Obviously there are many constituents who contact me regularly for help with social security issues and so it was useful to share experiences and recognise that there are some reforms we should urge the Government to pursue. For instance, the medical assessors sent to examine claimants often don’t have the specialism to match the medical nature of the claimant. Also the very high number of claimants who lose their benefits unfairly – go without money for a long period – but then win that entitlement back at appeal is very high, perhaps as high as 70% of the time. Forcing claimants to go through a costly and stressful appeal process rather than spending adequate quality time at the outset assessing an application correctly is such a waste of money. If the Government are looking for savings, far better to get these by reforming this wasteful administrative process rather than unfairly taking money from those in need who desperately need financial support. Another ridiculous problem is the reluctance on some occasions of GPs or consultants to write letters of medical testimony to the welfare assessment teams, which means that professional judgements are not being shared as well as they could be.
I would be interested if you have suggestions for reforming the welfare benefit and claims system, not just for Nottingham but for the country at large. Universal Credit will, of course, mean further changes locally, as discussed earlier. Today at our Citizens Advice Bureau meeting all the city MPs committed to taking up ideas with Ministers and I’m convinced that we should modernise the welfare system so it is fairer and more effective at helping those in greatest need.
Labour & Co-operative Party MP for Nottingham East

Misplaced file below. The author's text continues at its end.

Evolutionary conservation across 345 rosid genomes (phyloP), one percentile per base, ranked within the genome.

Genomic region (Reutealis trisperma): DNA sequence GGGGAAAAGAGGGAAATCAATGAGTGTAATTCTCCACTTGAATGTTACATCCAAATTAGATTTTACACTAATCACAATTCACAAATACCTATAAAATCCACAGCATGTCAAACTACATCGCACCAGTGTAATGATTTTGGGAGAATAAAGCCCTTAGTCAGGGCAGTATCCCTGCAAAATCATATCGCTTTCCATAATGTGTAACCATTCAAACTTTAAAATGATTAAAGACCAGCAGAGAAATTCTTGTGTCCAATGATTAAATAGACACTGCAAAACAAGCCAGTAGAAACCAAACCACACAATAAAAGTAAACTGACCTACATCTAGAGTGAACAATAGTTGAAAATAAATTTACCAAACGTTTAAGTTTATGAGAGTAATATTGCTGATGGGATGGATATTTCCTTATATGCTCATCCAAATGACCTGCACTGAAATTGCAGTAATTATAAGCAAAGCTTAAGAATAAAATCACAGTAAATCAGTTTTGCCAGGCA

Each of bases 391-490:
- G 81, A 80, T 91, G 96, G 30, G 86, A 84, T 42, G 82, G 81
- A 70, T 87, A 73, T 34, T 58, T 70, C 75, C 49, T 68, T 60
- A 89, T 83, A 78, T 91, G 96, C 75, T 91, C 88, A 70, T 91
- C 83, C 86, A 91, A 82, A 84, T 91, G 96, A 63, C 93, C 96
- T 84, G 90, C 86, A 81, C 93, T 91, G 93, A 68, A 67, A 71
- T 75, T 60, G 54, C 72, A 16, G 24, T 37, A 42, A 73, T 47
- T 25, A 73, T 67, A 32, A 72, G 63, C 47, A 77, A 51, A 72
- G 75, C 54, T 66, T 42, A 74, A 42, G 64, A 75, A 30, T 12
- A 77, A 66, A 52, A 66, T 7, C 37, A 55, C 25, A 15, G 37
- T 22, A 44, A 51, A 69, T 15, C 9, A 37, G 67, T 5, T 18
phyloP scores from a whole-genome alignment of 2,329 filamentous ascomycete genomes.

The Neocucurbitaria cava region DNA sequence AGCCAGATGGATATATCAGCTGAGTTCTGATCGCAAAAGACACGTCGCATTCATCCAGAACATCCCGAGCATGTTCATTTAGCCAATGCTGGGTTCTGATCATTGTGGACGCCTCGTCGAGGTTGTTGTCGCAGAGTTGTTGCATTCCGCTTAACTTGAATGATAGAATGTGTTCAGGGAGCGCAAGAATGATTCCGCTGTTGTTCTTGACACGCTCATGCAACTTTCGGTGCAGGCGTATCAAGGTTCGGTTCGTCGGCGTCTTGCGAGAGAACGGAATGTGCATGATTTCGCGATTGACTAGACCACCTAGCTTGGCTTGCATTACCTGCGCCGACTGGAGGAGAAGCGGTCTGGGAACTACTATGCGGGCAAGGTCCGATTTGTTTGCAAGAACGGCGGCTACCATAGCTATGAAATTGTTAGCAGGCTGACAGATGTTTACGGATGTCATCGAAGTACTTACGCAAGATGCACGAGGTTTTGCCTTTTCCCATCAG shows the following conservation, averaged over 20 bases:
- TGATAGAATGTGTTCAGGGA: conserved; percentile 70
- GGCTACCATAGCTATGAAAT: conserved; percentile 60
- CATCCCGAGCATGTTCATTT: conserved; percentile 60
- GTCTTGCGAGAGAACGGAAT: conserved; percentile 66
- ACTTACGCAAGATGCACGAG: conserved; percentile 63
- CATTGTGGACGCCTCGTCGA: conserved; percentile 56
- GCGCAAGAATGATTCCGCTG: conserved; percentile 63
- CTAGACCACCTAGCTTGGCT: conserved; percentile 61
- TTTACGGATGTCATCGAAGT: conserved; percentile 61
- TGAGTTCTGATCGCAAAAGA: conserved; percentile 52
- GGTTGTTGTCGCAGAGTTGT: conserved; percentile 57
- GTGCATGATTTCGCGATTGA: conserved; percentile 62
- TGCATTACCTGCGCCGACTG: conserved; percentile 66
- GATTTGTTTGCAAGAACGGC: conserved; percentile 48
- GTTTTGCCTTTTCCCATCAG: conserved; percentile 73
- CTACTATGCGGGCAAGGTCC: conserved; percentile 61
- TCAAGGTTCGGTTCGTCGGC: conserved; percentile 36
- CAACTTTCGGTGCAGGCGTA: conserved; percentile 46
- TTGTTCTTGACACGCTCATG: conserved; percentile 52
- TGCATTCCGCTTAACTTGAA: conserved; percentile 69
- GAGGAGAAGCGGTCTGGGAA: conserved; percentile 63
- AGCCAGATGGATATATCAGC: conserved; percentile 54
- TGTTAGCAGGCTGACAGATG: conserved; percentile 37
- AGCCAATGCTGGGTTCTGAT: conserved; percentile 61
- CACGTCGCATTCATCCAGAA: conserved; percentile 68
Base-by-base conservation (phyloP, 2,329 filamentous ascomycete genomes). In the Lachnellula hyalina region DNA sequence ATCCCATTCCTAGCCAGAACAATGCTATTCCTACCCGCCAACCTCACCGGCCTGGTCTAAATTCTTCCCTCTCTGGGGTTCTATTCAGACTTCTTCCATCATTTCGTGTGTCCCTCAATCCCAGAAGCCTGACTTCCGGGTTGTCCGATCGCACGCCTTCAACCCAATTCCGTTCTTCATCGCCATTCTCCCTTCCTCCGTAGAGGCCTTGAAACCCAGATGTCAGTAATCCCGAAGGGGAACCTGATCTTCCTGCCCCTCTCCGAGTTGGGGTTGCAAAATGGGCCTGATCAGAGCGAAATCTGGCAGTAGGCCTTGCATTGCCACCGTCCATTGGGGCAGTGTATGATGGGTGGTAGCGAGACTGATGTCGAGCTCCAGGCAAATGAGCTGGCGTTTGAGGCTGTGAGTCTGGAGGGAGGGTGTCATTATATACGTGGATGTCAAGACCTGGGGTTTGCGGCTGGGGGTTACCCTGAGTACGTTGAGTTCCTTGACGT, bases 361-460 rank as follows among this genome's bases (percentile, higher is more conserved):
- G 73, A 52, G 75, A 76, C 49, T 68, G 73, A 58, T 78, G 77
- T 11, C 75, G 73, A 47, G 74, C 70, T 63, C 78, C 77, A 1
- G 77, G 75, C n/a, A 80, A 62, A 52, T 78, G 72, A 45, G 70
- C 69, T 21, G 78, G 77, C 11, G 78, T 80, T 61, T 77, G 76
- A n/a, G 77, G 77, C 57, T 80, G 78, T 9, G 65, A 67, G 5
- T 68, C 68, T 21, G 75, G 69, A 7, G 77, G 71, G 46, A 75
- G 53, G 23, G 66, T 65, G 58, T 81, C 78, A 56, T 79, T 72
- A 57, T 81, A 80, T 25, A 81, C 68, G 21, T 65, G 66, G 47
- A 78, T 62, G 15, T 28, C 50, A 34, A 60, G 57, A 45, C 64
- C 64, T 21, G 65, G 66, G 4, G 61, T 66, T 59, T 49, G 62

NEWS AND COMMENT FROM CHRIS LESLIE – Friday 12th October 2018
(for more news also see my Facebook page at https://www.facebook.com/chrislesliemp)
Parliament is back after the Party conference season this week. Among many other news items, you’ll have seen that the media spotlight has begun to focus on the impact of ‘Universal Credit’, which is due to be rolled out at Nottingham Central Jobcentre from 17th October next week. It is a much-delayed initiative of the current Conservative Government whose aim was to replace the six separate welfare benefits (Income related Jobseeker’s Allowance; Income Support; Income related Employment and Support Allowance; Working Tax Credit; Child Tax Credits; Housing Benefit) and instead make a combined single monthly payment covering all these elements.
While most people would agree the old system was complex and disjointed, there have been a series of unacceptable implementation flaws with Universal Credit in the areas where it has been piloted so far.
Two problems stand out. First, the shift to paying monthly in arrears (the theory being that operating like a monthly pay packet aligns better with the world of work) is a difficult transition for many who are not used to this, leaving a gap for some with very little money. There are reports that foodbank usage grew in the trial areas partly because individuals found this change difficult.
Second, if this was a straight aggregation of multiple benefits then it would just be an administrative headache – but it’s been made worse because George Osborne years ago decided to salami-slice funding from different elements of Universal Credit, meaning that new applications will be comparatively worse off than on the existing array of benefits. Some estimates say that very many claimants could be as much as £180 per month worse off – something the former Prime Ministers Gordon Brown and John Major have warned about this week. Concerns have been raised, not least by the Child Poverty Action Group about the lack of transitional funds and support and the disastrous effect this can have.